Native Americans
Nez Perce Historic National Park

The Nez Perce National Historical Park was established in 1965 and enlarged in 1992. It now contains 38 sites in four states: Washington, Oregon, Idaho, and Montana. It was created to commemorate the history of the Nez Perce Tribe and the role it played in North American history.

Young Nimiipuu Dancers keep old traditions alive in the modern world. Photo by Jack McNeel.

Nez Perce culture dates back at least 11,000 years. They called themselves Nimiipuu (Nee-Me-Poo), meaning The People. The Park contains cultural and historical landmarks significant in their history.

The Park is widespread geographically with over 1,000 miles of highway between the most distant sites. It includes portions of the Lewis and Clark National Historic Trail and the Lolo Trail in addition to the trail taken during the Flight of the Nez Perce in 1877 while attempting to avoid war with the U.S. Government. Other sites pertain to tribal legends such as Heart of the Monster, Ant and Yellowjacket, and Buffalo Eddy with its rock art dating back 4,500 years.

Two visitor centers are staffed; one at the Spalding Site and the other at the Big Hole Battlefield and each contains a museum. Two other sites have visitor facilities but no staff on hand. These are located at Lolo Pass and the Blaine County Museum. Five other sites offer interpretive opportunities while the remainder are simply marked with interpretive signs along the highway such as the Lewis and Clark Long Camp near Kamiah, ID or Camas Prairie south of Grangeville, ID where the Nez Perce gathered camas roots for thousands of years.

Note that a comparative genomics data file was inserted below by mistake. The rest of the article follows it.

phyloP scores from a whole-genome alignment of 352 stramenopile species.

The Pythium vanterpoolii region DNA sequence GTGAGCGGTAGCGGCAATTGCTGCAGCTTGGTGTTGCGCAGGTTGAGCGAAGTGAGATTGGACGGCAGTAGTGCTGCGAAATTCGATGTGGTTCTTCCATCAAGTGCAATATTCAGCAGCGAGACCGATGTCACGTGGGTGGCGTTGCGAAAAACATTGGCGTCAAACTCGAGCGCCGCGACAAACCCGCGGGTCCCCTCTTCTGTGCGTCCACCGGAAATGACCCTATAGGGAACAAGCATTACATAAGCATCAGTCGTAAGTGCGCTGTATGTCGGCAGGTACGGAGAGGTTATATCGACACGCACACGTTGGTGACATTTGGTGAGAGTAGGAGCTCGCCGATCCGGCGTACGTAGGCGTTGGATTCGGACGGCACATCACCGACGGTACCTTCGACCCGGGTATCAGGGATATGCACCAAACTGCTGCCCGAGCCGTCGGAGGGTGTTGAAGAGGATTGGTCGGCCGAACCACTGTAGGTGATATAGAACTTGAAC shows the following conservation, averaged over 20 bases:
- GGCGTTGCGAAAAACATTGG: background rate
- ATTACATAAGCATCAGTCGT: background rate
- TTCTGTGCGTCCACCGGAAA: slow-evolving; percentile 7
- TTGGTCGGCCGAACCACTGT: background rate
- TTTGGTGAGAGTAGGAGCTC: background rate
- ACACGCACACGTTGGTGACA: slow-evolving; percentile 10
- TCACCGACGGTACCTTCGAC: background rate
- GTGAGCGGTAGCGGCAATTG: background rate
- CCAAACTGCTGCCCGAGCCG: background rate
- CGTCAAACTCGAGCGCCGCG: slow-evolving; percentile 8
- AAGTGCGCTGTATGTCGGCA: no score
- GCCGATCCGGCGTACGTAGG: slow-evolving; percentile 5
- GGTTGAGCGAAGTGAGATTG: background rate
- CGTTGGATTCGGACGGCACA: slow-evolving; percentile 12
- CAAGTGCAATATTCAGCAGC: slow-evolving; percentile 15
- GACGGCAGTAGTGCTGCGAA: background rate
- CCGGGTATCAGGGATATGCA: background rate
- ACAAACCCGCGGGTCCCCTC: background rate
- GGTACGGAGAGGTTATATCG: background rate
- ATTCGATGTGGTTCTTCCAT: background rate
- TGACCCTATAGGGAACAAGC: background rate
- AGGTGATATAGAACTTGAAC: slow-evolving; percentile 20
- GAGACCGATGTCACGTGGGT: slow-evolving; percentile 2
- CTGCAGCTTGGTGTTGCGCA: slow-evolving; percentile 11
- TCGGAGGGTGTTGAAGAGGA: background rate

The Old Chief Joseph Gravesite is just south of Joseph, OR and contains a tall stone marker in his memory. He was one who refused to sign the Treaty of 1863 which greatly reduced the reservation, and was the father of Chief Joseph. An interpretive trail exists at the Bear Paw Battlefield where Chief Joseph made the decision to surrender in order to protect the youngsters and elders from cold and starvation. Both sites are part of the Park.

The sacred character is maintained and stressed at certain sites and memorial services are observed annually at others. All locations present historically accurate information with sensitivity to the Nimiipuu people.

For additional information about the Nez Perce Tribe, see their official website at

For additional information about Nez Perce Historic National park, visit the official website at

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